Eye through a magnifying glass (Credit: Thinkstock)

It’s been a bull market for over a decade, and financial advisors around the country have enjoyed a nearly unchecked ability to manage their own businesses and their client’s assets as they see fit. However, much like the markets, what goes up must come down, and advisors may need to face a new reality when it comes to government regulations and business management.

A Growing Trend

In recent years, there has been increased scrutiny on how financial advisors — especially sole practitioners and small registered investment advisors — manage their own firms. The regulatory focus is shifting towards ensuring continuity of service to clients in order to better protect their interests and investments.

On June 30, 2020, the Securities and Exchange Commission’s Regulation Best Interest goes into effect for broker-dealers, RIAs, and dual registrants with a goal of improving the transparency and quality of investor relationships. This includes recommendations of account types, rollovers or transfer of assets, and implicit hold recommendations arising from any agreed-upon account monitoring arrangement.

Reg BI imposes a new standard, beyond existing suitability obligations, to act in the best interest of the retail customer at the time a recommendation is made without placing the financial or other interest of the broker-dealer or associated persons ahead of the interest of the retail customers.

In 2016, SEC proposed another rule to mandate “business succession and transition plans” for the financial advisors the agency oversees. This proposal is stalled and there is currently no federal law requiring advisors to have a succession plan in place. However, according to the North American Securities Administrators Association, at least 12 states require RIAs to have business continuity and succession plans in place that minimize “service disruptions and client harm that could result from a sudden significant business disruption.”

(Related: Penn Mutual Aims to Ramp Up Advisor Support)

For example, Massachusetts has taken steps to adopt its own more stringent broker-dealer conduct standards. In November 2019, William F. Galvin, Massachusetts Secretary of the Commonwealth, signed off on new regulations that would impose a uniform fiduciary conduct standard on broker-dealers, agents, investment advisors, and investment advisor representatives when dealing with their customers and clients in the state.

According to Galvin’s announcement, the proposed changes to existing regulations are expected to increase accountability in the financial industry and protect investors by subjecting investment advice to a true fiduciary standard, which includes having a succession plan in place. Municipalities and pension plans would receive the full protection of the heightened conduct standard, along with individual investors.

“I am proposing this standard because the SEC has failed to provide investors with the protections they need against conflicts of interest in the financial industry with its ‘Regulation Best Interest’ rule,” Galvin said. “My office has seen firsthand the serious financial harm that investors and savers have suffered as a result of conflicted financial advice,” Galvin continued. “Investors must come first.”

What’s an Advisor to Do?

As the regulatory climate continues its seismic shift, financial advisors need to begin planning to ensure they remain compliant with new government mandates while meeting client expectations. Here are a few tactics that advisors can implement now to protect themselves and their clients.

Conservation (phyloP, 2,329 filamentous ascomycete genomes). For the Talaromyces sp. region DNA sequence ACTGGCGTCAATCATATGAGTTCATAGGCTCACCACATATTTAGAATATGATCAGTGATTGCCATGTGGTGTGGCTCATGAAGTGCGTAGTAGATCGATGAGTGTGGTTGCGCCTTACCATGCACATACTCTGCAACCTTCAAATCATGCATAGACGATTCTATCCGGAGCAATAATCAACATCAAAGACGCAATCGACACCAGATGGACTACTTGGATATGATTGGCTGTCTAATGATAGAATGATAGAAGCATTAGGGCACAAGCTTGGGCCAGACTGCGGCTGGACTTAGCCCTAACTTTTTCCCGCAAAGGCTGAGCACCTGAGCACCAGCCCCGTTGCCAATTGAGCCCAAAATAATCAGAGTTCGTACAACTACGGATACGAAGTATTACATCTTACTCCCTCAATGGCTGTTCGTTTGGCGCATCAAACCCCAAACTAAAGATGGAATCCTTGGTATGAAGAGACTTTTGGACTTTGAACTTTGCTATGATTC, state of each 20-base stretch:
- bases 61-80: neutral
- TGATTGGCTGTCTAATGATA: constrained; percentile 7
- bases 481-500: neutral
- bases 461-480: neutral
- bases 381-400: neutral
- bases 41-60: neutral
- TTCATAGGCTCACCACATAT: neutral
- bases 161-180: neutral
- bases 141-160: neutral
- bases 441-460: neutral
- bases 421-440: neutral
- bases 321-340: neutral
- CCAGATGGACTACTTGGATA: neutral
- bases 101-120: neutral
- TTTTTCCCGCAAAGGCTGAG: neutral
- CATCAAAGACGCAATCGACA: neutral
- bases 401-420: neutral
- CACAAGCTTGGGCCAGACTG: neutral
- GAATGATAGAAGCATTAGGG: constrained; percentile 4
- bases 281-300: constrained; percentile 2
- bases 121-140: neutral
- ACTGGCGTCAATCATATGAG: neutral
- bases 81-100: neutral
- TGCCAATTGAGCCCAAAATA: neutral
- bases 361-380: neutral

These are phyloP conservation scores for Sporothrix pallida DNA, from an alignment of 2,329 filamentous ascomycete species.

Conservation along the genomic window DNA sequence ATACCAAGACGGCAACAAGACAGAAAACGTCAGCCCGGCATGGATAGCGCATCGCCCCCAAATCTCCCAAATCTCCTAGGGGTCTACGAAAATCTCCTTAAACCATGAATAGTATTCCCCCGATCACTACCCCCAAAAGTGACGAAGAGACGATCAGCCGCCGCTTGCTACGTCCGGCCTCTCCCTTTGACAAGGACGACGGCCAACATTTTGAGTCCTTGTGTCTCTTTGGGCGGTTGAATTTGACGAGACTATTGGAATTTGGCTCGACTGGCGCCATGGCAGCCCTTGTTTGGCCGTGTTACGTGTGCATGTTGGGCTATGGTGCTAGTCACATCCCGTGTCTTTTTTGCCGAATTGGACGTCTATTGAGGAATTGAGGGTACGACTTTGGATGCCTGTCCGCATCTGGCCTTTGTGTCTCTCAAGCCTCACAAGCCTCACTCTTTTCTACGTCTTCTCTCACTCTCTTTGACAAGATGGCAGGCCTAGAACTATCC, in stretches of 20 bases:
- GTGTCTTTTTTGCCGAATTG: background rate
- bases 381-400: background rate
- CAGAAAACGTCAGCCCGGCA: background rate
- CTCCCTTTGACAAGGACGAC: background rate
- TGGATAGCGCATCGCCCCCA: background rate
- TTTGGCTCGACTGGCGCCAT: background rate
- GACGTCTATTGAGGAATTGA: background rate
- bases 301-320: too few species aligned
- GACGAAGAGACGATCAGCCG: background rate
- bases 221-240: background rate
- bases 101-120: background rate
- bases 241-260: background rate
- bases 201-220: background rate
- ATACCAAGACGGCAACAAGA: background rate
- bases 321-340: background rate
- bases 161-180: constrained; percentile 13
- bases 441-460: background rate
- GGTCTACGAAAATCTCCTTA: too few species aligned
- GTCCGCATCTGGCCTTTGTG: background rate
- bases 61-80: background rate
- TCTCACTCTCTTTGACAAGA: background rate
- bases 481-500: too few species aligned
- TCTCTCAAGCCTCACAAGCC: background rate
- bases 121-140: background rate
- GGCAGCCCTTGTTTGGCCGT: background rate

1. Create a succession plan.

Regulators are taking notice of advisors who don’t have a succession plan as being “deficient,” and they are enforcing the SEC adoption of the fiduciary duty requirement. A simple fix to this problem is for every advisor to have a succession plan. With more advisors over age 70 than under 30, it’s an ideal time to partner with younger advisors to mentor them and prepare them to take over your book of business.

2. Have a retirement plan.

Retirement planning shouldn’t be a novel idea to advisors, but many opt to die at their desks, putting into question how capable an advisor is who is working well into his or her Golden Years. The idea of working with “diminished capacity” is now a major concern, and there is increased liability involving errors and omissions by aging advisors.

It’s time for advisors to listen to their own retirement advice and have a plan that allows them and their families to benefit from the value they built up in their practice over the years so they can comfortably retire and seamlessly transition their clients to the next generation.

3. Make business continuity a priority.

What happens if you get hit by a bus? It’s an old adage, but poignant in today’s thriving RIA market where many advisors do not have a contingency plan to care for clients if life suddenly goes sideways. It is most definitely in the “best interest” of your clients to have a plan in place that safeguards their future.

At its core, increased regulatory oversight is meant to deliver on an advisor’s promise to guide clients and help them prepare for life’s transitions. If you are leaving those same clients vulnerable by not preparing your own practice for when you are no longer at the helm, you are breaking that promise. And, if that’s not enough to spur definitive action, then consider that fiduciary requirements will only increase with the Best Interest launching in June. Either way, it’s time to plan.

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William H. McCance is president and chief executive officer of Trust Advisory Group, a financial services company that owns a broker-dealer, a registered investment advisor and an insurance general agency. He started his career on the floor of the New York Stock Exchange.